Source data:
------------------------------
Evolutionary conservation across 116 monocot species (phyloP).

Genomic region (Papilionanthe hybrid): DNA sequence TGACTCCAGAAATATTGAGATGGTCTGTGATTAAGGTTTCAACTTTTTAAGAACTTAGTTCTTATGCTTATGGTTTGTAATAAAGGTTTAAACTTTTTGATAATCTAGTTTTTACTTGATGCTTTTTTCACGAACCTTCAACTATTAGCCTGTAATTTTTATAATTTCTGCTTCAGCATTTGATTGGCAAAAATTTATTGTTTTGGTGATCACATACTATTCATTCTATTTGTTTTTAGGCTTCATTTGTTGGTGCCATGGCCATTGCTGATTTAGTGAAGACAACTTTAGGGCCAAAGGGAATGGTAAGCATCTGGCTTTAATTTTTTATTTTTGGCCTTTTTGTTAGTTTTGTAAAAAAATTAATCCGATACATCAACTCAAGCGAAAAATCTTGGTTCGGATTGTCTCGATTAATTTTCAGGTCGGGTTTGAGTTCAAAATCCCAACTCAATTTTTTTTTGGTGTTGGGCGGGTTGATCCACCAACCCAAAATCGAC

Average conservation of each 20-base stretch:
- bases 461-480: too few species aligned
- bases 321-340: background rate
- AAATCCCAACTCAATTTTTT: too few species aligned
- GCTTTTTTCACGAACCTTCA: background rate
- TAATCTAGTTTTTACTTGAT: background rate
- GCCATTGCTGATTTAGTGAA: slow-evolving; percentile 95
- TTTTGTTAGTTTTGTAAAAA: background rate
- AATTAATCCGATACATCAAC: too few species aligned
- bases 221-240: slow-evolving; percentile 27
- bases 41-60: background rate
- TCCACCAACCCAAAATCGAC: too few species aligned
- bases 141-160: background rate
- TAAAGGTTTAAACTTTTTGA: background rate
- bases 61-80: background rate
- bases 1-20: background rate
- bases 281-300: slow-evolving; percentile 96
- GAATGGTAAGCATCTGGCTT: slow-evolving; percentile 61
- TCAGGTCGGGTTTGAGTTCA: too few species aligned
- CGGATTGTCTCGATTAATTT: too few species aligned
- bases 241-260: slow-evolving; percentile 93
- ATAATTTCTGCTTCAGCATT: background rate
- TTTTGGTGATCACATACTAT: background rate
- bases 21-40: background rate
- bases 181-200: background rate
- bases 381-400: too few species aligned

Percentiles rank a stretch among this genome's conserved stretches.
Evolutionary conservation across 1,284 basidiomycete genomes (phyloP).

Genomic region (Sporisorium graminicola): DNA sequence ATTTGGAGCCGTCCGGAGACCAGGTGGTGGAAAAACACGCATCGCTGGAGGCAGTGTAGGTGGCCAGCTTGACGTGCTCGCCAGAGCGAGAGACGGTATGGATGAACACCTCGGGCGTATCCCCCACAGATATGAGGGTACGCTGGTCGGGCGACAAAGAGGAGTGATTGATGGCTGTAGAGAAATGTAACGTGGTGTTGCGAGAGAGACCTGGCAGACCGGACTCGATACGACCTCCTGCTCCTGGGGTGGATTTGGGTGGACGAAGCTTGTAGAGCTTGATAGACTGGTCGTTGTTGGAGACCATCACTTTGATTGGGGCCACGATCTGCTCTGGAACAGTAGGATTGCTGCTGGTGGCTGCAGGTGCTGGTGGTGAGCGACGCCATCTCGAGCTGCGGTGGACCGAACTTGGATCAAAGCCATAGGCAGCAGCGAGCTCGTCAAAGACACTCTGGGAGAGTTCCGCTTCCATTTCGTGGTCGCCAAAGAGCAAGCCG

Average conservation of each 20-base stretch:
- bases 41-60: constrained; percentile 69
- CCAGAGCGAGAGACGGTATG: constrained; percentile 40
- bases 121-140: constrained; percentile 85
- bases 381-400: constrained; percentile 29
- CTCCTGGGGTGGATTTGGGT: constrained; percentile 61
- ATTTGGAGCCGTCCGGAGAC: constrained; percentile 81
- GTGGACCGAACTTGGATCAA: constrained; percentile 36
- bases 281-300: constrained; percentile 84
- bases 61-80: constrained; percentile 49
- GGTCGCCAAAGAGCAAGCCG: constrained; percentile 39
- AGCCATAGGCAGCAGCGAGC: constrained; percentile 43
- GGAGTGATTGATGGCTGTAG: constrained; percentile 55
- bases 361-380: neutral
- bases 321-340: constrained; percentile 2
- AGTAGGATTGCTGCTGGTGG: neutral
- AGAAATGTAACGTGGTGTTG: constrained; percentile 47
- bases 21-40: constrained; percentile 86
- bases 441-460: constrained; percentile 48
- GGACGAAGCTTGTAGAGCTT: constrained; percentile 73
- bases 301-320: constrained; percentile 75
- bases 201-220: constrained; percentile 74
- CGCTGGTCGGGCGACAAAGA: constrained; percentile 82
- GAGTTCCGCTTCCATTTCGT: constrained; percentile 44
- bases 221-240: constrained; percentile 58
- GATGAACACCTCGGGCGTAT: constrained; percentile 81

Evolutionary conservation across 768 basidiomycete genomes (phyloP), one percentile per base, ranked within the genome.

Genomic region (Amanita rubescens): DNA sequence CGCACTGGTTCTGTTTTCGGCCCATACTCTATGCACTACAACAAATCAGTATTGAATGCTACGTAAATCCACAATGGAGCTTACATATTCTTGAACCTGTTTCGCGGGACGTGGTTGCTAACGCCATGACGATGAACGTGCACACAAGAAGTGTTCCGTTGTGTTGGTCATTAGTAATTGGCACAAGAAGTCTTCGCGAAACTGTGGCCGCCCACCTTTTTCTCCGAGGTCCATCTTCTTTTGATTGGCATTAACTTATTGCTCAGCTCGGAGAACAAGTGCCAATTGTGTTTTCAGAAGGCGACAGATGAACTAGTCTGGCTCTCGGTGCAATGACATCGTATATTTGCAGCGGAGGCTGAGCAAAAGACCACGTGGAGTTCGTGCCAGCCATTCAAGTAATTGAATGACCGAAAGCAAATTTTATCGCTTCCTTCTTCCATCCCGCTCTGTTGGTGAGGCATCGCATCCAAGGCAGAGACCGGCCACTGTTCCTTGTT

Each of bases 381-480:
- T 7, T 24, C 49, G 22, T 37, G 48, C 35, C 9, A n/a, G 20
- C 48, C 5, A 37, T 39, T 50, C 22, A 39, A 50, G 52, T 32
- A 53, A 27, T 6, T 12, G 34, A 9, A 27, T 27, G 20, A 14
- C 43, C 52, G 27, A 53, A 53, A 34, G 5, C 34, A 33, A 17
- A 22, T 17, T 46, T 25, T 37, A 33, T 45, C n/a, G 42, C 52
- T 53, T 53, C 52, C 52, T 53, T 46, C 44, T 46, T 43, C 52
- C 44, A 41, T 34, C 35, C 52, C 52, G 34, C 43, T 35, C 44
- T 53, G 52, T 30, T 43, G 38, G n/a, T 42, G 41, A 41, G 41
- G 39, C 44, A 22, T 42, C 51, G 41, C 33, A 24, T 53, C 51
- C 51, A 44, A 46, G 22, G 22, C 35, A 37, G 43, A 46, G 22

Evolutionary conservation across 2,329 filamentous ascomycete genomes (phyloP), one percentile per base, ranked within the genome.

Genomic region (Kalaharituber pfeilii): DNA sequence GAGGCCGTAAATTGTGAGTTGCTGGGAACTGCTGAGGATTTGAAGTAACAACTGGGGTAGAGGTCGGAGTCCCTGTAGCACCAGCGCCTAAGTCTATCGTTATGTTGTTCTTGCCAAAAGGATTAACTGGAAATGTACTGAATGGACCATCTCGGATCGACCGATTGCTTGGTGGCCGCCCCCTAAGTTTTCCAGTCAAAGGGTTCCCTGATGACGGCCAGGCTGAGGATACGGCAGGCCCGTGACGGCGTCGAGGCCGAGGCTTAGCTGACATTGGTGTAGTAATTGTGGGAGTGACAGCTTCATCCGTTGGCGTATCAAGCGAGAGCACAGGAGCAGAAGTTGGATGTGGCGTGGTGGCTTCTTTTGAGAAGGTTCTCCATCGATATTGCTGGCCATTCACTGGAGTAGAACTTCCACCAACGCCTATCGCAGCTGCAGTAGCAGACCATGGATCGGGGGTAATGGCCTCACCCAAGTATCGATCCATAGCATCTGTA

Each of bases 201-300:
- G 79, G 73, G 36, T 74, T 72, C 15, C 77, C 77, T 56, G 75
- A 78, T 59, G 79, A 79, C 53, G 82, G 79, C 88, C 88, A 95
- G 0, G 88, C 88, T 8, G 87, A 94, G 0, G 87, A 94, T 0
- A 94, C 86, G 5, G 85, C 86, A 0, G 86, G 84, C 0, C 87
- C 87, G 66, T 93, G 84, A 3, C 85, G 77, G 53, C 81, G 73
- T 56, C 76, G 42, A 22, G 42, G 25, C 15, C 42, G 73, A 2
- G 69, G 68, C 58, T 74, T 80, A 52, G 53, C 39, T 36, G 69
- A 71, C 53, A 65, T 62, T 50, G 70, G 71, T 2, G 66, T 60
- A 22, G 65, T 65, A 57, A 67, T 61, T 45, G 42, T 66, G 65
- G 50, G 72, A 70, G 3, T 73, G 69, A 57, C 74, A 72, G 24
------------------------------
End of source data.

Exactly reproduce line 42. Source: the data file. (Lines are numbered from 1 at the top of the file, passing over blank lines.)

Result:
- GGTCGCCAAAGAGCAAGCCG: constrained; percentile 39